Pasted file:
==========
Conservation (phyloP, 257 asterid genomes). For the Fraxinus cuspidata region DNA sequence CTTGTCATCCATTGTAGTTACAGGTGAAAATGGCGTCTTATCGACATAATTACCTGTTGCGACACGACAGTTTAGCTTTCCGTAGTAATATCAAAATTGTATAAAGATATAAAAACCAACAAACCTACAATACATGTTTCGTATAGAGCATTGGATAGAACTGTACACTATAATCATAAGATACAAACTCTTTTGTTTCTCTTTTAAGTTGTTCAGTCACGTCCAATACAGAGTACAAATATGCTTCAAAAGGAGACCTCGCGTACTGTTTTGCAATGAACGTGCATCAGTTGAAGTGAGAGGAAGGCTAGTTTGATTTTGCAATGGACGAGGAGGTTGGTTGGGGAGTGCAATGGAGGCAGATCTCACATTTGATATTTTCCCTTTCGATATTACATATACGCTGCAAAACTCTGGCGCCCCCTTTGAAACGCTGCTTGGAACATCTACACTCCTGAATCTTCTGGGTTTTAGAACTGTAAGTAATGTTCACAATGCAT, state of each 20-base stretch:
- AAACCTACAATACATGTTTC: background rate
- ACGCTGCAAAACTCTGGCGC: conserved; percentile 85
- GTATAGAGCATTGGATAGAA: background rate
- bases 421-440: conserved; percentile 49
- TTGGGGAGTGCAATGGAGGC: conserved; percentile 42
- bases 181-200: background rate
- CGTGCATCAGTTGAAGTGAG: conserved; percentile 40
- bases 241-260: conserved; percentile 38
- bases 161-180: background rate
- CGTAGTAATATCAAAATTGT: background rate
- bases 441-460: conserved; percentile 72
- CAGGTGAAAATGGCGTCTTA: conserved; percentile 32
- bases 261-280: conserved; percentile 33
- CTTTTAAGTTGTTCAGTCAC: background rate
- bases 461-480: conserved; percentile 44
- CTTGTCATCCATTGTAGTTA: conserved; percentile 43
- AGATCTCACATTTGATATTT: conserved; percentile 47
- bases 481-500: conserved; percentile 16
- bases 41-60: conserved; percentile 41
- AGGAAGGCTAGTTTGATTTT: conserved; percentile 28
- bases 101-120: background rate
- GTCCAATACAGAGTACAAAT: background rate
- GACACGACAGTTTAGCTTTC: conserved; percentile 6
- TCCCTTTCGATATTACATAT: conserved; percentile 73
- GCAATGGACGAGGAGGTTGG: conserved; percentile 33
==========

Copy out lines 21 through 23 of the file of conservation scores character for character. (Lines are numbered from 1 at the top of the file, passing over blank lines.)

- AGGAAGGCTAGTTTGATTTT: conserved; percentile 28
- bases 101-120: background rate
- GTCCAATACAGAGTACAAAT: background rate